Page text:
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Wednesday, 17 June 2009
Page: 6424

Mrs MIRABELLA (11:47 AM) —I would like to ask some questions of the minister about the National Plan to Reduce Violence against Women and Children. Given that the National Council to Reduce Violence against Women and their Children has delivered its Time for action report, can you provide an indication of how much the process of forming the council and developing the plan has cost so far? What will the ongoing role of the council be? How much is its operation expected to cost?

The Prime Minister’s announcement on 29 April was that some $41.5 million would be spent to progress 18 of the 20 priority recommendations of the report; however, the budget papers show that no new funding has been allocated. In fact, the budget papers state:

The Government will redirect funding of $55.2 million over four years from the Women’s Safety Agenda program …

So far we are right in assuming that the Rudd government is making no additional commitment at all to addressing the problem of violence against women. Can you confirm that? In monetary terms there is not one cent of new funding being provided. Isn’t that correct?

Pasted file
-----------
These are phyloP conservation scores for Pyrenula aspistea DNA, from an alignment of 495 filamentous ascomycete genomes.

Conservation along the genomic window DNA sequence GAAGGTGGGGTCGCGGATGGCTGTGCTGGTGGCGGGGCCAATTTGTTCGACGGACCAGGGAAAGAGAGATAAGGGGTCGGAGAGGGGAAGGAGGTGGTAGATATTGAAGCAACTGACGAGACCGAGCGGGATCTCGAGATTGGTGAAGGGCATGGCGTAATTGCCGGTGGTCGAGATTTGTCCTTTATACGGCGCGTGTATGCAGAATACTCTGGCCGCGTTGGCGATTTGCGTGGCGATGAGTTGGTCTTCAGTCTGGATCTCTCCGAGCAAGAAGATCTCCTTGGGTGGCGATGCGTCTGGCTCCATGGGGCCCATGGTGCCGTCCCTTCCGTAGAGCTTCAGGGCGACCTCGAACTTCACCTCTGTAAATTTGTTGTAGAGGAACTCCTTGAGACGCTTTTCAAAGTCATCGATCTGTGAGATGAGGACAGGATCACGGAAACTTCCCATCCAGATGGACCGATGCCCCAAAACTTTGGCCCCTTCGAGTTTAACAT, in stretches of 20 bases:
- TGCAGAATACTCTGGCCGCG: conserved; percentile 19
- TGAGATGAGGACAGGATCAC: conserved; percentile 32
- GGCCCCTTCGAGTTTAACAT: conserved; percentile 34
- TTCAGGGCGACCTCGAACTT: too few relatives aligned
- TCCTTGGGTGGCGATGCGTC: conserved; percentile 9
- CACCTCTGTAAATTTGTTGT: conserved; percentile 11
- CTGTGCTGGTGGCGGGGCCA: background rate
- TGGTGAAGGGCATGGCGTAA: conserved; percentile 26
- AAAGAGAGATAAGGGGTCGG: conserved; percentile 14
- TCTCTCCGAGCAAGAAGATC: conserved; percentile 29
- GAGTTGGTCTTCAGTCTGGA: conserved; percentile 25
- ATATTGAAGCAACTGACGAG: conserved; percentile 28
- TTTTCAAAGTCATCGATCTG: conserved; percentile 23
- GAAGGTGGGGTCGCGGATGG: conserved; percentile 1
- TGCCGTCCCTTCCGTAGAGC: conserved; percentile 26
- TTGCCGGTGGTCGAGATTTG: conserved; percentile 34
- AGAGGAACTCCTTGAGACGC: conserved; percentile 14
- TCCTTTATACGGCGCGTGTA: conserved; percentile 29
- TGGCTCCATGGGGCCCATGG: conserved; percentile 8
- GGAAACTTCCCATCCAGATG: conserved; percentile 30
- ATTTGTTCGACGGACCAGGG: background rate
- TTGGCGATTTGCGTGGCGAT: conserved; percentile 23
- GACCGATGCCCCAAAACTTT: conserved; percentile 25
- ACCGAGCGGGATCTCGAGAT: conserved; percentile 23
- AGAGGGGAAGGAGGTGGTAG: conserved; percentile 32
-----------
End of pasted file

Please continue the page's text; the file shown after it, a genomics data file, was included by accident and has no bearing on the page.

Just on the women’s safety agenda, can you please outline exactly what has happened with the projects underway under the program? For example, what has happened with the helpline 24-hour counselling and referral service, the men’s line 24-hour counselling service, the Australia Says No advertising campaign, the curriculum resource on respectful relationships for years 11 and 12 students, the justice practitioners training program, and the Domestic and Family Violence and Sexual Assault Initiative which provided community grants for research and pilot projects? Can you also outline whether the Australian Domestic and Family Violence Clearinghouse and the Australian Centre for the Study of Sexual Assault had their contracts extended to help provide important research?

Wouldn’t the Australian public be right in assuming that the Rudd government’s rhetoric on violence against women is all symbolic given that the budget papers reveal the Rudd government has committed just $55.2 million over four years to the national action plan, which is some $20 million less than the funding the Howard government was providing over a similar four-year period for the Women’s Safety Agenda? Isn’t the Rudd government’s announced new counselling service, Respectful Relationships, and public education campaign just a rebadging of existing programs that were already working well? Doesn’t this symbolic rebadging cost time and money that could otherwise be spent on practical assistance to women’s suffering from domestic violence?